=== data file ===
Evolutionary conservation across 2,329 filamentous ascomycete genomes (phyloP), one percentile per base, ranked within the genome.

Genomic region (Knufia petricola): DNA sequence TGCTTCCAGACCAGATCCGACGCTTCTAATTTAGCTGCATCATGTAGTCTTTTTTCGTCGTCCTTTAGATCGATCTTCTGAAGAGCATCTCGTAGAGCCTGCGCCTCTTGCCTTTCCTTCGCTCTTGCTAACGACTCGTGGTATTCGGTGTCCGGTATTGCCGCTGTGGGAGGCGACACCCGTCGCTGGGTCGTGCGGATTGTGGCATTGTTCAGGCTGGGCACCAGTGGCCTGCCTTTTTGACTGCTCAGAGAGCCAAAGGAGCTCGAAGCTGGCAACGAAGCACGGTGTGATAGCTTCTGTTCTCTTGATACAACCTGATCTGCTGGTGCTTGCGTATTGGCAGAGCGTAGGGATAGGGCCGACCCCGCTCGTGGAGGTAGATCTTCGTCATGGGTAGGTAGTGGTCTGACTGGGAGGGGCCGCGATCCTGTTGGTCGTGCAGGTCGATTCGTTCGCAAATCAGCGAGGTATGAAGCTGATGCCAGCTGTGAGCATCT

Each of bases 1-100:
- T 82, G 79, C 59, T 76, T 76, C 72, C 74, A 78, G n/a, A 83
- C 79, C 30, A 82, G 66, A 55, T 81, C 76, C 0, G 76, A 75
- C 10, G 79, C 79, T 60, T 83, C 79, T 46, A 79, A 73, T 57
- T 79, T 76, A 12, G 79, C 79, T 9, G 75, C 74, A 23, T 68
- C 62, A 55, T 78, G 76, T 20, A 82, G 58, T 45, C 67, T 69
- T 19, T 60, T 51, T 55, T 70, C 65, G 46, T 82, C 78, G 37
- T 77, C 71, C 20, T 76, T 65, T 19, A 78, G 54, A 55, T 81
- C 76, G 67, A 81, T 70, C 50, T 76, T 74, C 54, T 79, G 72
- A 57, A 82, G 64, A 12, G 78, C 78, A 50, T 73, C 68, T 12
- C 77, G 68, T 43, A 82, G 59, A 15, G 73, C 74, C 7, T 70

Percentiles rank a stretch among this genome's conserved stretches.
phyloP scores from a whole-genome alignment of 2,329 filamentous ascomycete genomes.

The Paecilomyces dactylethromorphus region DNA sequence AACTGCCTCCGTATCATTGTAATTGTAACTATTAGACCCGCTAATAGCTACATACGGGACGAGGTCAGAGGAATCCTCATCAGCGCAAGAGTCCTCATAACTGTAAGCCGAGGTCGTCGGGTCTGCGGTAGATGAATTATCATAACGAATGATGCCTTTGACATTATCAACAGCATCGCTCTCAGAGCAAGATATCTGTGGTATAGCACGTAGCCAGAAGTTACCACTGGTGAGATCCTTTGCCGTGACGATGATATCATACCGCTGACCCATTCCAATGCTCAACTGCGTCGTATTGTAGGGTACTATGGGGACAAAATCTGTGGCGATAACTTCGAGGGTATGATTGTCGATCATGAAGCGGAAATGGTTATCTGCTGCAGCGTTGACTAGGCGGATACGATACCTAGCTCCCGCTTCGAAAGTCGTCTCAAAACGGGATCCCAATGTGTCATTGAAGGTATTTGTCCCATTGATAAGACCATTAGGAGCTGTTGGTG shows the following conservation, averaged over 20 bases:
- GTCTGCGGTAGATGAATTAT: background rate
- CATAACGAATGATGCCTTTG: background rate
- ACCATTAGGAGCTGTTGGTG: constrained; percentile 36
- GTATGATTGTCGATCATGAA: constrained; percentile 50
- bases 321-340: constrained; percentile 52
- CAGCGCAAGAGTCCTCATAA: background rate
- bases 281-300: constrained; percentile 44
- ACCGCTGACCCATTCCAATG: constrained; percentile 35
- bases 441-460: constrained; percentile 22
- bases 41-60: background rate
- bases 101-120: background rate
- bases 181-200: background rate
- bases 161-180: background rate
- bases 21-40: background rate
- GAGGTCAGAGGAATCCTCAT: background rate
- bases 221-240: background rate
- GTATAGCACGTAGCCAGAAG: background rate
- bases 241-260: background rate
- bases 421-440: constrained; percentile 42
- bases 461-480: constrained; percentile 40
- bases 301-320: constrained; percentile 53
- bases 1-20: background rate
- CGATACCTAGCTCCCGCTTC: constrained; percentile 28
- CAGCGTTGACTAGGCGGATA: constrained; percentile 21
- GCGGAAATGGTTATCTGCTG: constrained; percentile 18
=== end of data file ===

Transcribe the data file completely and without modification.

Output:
Evolutionary conservation across 2,329 filamentous ascomycete genomes (phyloP), one percentile per base, ranked within the genome.

Genomic region (Knufia petricola): DNA sequence TGCTTCCAGACCAGATCCGACGCTTCTAATTTAGCTGCATCATGTAGTCTTTTTTCGTCGTCCTTTAGATCGATCTTCTGAAGAGCATCTCGTAGAGCCTGCGCCTCTTGCCTTTCCTTCGCTCTTGCTAACGACTCGTGGTATTCGGTGTCCGGTATTGCCGCTGTGGGAGGCGACACCCGTCGCTGGGTCGTGCGGATTGTGGCATTGTTCAGGCTGGGCACCAGTGGCCTGCCTTTTTGACTGCTCAGAGAGCCAAAGGAGCTCGAAGCTGGCAACGAAGCACGGTGTGATAGCTTCTGTTCTCTTGATACAACCTGATCTGCTGGTGCTTGCGTATTGGCAGAGCGTAGGGATAGGGCCGACCCCGCTCGTGGAGGTAGATCTTCGTCATGGGTAGGTAGTGGTCTGACTGGGAGGGGCCGCGATCCTGTTGGTCGTGCAGGTCGATTCGTTCGCAAATCAGCGAGGTATGAAGCTGATGCCAGCTGTGAGCATCT

Each of bases 1-100:
- T 82, G 79, C 59, T 76, T 76, C 72, C 74, A 78, G n/a, A 83
- C 79, C 30, A 82, G 66, A 55, T 81, C 76, C 0, G 76, A 75
- C 10, G 79, C 79, T 60, T 83, C 79, T 46, A 79, A 73, T 57
- T 79, T 76, A 12, G 79, C 79, T 9, G 75, C 74, A 23, T 68
- C 62, A 55, T 78, G 76, T 20, A 82, G 58, T 45, C 67, T 69
- T 19, T 60, T 51, T 55, T 70, C 65, G 46, T 82, C 78, G 37
- T 77, C 71, C 20, T 76, T 65, T 19, A 78, G 54, A 55, T 81
- C 76, G 67, A 81, T 70, C 50, T 76, T 74, C 54, T 79, G 72
- A 57, A 82, G 64, A 12, G 78, C 78, A 50, T 73, C 68, T 12
- C 77, G 68, T 43, A 82, G 59, A 15, G 73, C 74, C 7, T 70

Percentiles rank a stretch among this genome's conserved stretches.
phyloP scores from a whole-genome alignment of 2,329 filamentous ascomycete genomes.

The Paecilomyces dactylethromorphus region DNA sequence AACTGCCTCCGTATCATTGTAATTGTAACTATTAGACCCGCTAATAGCTACATACGGGACGAGGTCAGAGGAATCCTCATCAGCGCAAGAGTCCTCATAACTGTAAGCCGAGGTCGTCGGGTCTGCGGTAGATGAATTATCATAACGAATGATGCCTTTGACATTATCAACAGCATCGCTCTCAGAGCAAGATATCTGTGGTATAGCACGTAGCCAGAAGTTACCACTGGTGAGATCCTTTGCCGTGACGATGATATCATACCGCTGACCCATTCCAATGCTCAACTGCGTCGTATTGTAGGGTACTATGGGGACAAAATCTGTGGCGATAACTTCGAGGGTATGATTGTCGATCATGAAGCGGAAATGGTTATCTGCTGCAGCGTTGACTAGGCGGATACGATACCTAGCTCCCGCTTCGAAAGTCGTCTCAAAACGGGATCCCAATGTGTCATTGAAGGTATTTGTCCCATTGATAAGACCATTAGGAGCTGTTGGTG shows the following conservation, averaged over 20 bases:
- GTCTGCGGTAGATGAATTAT: background rate
- CATAACGAATGATGCCTTTG: background rate
- ACCATTAGGAGCTGTTGGTG: constrained; percentile 36
- GTATGATTGTCGATCATGAA: constrained; percentile 50
- bases 321-340: constrained; percentile 52
- CAGCGCAAGAGTCCTCATAA: background rate
- bases 281-300: constrained; percentile 44
- ACCGCTGACCCATTCCAATG: constrained; percentile 35
- bases 441-460: constrained; percentile 22
- bases 41-60: background rate
- bases 101-120: background rate
- bases 181-200: background rate
- bases 161-180: background rate
- bases 21-40: background rate
- GAGGTCAGAGGAATCCTCAT: background rate
- bases 221-240: background rate
- GTATAGCACGTAGCCAGAAG: background rate
- bases 241-260: background rate
- bases 421-440: constrained; percentile 42
- bases 461-480: constrained; percentile 40
- bases 301-320: constrained; percentile 53
- bases 1-20: background rate
- CGATACCTAGCTCCCGCTTC: constrained; percentile 28
- CAGCGTTGACTAGGCGGATA: constrained; percentile 21
- GCGGAAATGGTTATCTGCTG: constrained; percentile 18